RACINE — St. Paul Missionary Baptist Church, which has a long history of working to create affordable housing in the city, is planning what would be its biggest project yet: the 63-unit, $14 million St. Paul Commons.
Through St. Paul Community and Economic Development Corp., the church is working in partnership with Brinshore Development of Northbrook, Ill., on the multifamily housing project. St. Paul Commons would have a total of 63 two- and three-bedroom apartments.
The complex would consist of a two-story townhome structure on the south side of Carroll Street and a four-story multifamily structure on the north side of that street, just west of Center Street. The church, at 1120 Grand Ave., owns the future building site.
The city’s Loan Board of Review recently recommended, and the City Council approved, a $350,000 community development block grant loan to Brinshore for St. Paul Commons. The money would actually be made available if and when the rest of the financing is in place.
“We’re committed to affordable housing,” said Bishop Lawrence Kirby of St. Paul, a congregation founded in 1857. The biggest example so far was building the 36-unit St. Paul Gardens Apartments, 1120 Center St., in 1991 and 1992.
Kirby said that in 1981, the Carroll Street area was the most blighted one in Racine. Only two of about 25 houses were owner-occupied.
But over about three to five years in the late 1990s, St. Paul bought and razed all of those properties, which included a few on Center Street “because we’re committed to staying in the neighborhood,” Kirby said, adding that the church building has been in the neighborhood since 1880.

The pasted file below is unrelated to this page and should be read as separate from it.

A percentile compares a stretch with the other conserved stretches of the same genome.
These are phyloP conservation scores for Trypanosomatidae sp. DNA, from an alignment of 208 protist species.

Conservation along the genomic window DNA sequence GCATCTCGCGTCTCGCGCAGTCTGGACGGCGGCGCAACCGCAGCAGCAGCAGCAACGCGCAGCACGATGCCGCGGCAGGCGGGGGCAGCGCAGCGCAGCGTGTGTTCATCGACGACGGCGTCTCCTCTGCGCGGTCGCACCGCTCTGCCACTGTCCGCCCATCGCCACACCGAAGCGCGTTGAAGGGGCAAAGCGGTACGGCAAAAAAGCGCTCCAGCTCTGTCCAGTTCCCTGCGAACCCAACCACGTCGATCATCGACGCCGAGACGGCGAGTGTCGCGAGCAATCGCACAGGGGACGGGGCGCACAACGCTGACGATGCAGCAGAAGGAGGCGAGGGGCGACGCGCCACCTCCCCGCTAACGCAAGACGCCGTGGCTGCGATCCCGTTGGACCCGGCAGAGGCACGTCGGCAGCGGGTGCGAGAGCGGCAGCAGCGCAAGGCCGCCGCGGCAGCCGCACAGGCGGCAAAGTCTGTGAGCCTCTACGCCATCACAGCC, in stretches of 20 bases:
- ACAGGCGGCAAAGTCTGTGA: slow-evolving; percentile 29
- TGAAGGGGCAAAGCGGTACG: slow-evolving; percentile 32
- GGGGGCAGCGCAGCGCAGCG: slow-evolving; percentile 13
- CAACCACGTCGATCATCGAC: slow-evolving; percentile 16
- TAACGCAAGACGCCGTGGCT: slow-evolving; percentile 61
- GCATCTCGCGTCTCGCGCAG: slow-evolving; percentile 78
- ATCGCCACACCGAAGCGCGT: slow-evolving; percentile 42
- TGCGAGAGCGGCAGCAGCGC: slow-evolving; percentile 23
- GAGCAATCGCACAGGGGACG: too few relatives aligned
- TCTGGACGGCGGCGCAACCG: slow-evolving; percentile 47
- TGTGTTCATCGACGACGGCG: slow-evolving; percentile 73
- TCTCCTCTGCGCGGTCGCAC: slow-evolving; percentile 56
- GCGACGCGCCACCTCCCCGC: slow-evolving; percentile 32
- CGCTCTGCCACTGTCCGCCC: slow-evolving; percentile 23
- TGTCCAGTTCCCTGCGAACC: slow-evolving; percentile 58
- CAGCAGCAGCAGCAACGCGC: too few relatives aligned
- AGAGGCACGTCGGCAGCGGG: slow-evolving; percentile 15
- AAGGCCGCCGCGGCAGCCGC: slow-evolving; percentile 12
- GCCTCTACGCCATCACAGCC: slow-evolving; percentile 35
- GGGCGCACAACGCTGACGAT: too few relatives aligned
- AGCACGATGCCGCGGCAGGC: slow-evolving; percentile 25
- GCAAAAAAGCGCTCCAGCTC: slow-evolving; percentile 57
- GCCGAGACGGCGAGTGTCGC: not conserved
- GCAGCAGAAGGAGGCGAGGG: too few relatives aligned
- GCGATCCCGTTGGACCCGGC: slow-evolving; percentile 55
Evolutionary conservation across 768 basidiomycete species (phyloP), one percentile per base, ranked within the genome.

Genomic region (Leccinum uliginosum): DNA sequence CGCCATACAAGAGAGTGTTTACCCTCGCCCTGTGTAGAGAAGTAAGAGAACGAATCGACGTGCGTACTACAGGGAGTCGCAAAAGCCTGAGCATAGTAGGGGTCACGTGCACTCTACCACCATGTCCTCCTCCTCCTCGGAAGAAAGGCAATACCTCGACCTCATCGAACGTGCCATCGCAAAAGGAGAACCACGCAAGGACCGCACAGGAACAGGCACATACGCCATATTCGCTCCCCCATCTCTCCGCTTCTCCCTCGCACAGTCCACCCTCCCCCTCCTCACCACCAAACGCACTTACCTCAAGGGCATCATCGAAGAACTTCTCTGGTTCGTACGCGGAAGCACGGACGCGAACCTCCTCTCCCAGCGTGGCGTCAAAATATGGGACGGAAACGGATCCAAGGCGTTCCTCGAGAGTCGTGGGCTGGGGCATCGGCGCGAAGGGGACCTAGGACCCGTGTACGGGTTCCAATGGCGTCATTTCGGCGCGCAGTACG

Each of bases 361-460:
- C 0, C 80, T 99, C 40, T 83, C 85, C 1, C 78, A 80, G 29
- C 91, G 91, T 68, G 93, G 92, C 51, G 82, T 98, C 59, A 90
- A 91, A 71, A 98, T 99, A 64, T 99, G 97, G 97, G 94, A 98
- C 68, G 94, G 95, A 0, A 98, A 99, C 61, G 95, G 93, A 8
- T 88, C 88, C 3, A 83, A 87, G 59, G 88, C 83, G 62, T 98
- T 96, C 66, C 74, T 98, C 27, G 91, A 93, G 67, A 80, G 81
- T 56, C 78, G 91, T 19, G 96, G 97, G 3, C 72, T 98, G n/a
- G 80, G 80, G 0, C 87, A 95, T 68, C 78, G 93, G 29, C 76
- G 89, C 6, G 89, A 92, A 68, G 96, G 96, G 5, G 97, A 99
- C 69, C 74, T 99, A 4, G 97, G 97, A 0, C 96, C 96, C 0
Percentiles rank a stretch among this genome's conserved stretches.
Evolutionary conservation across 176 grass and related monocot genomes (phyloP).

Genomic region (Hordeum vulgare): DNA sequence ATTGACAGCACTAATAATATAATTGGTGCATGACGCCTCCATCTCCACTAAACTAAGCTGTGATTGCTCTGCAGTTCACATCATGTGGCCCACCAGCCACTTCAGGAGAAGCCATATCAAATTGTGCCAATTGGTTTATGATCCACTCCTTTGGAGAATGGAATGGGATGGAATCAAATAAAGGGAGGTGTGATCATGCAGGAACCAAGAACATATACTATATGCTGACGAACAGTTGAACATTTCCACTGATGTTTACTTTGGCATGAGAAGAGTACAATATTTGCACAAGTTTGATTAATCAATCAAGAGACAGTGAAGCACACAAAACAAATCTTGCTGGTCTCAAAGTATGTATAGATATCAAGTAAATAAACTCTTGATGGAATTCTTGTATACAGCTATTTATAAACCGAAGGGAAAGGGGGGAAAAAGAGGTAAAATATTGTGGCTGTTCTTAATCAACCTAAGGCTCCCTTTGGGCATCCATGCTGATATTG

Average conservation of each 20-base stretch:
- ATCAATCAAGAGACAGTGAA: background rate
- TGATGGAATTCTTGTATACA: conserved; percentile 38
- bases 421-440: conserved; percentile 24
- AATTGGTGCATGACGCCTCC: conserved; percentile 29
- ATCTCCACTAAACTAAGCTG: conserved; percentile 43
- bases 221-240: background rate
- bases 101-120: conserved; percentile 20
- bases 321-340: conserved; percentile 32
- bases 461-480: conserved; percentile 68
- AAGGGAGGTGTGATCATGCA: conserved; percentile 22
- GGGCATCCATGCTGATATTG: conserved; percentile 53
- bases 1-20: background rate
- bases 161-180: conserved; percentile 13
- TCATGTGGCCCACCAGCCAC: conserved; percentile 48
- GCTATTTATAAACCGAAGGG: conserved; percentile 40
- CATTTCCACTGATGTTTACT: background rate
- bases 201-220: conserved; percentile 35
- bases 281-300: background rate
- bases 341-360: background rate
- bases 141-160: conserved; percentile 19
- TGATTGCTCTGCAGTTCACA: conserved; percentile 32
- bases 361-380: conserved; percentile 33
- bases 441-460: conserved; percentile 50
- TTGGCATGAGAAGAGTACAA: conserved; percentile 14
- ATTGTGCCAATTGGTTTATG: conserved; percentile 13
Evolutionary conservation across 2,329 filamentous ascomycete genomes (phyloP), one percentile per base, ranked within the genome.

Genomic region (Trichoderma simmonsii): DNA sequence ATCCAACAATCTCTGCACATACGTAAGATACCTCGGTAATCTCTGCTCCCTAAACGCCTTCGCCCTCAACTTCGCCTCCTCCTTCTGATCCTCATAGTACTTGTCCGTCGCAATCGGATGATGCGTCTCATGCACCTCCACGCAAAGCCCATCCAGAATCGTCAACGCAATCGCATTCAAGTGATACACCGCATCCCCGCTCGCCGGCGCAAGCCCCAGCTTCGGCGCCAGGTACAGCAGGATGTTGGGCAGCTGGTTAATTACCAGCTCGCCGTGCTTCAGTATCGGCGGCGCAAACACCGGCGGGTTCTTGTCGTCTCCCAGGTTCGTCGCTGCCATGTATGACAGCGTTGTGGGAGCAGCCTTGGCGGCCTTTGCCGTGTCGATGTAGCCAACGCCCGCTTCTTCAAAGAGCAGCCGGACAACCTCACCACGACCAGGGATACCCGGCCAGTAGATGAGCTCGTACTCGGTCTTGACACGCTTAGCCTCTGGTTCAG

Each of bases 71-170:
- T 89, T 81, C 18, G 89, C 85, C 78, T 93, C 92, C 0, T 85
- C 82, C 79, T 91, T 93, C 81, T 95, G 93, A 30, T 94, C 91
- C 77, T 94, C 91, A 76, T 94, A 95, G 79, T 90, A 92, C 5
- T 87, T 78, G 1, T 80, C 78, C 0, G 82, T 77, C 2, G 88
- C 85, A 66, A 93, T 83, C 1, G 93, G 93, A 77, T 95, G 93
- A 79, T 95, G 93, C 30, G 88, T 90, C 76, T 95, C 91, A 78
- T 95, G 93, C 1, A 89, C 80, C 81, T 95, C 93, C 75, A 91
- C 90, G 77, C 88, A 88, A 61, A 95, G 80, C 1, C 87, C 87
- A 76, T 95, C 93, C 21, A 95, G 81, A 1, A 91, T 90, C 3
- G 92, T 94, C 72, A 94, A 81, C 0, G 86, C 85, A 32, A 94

Those acquisitions and demolition created a buildable area; the church now owns all of Carroll Street except for Wisconsin Plating Works, at the west end of that block at 931 Carroll St.
Knowing of St. Paul’s history of housing development, Brinshore contacted the church about three to four years ago, Kirby said. The coming of Foxconn adds more impetus to build St. Paul Commons, he added.
To help finance the project, the developers will apply for low-income tax credits from the Wisconsin Housing and Economic Development Authority. If those credits and full financing are secured — WHEDA makes those announcements in April — St. Paul Commons would consist of market-rate and subsidized apartment units at 30, 50, 60 and 80 percent of the local average median income.
Fourteen units are expected to be set aside for veterans.
The city’s promise to provide a $350,000 CDBG loan for the project, for 20 years at 1 percent interest, fell short of Brinshore’s $600,000 request. However, Kirby said, “we will be able to put together the budget.”
He aims for a construction start mid-next year and an opening of St. Paul Commons in 2020.
Note: The Journal Times was originally provided the project estimate of $13 million, but the more accurate number is $14 million. The story has been adjusted to reflect that.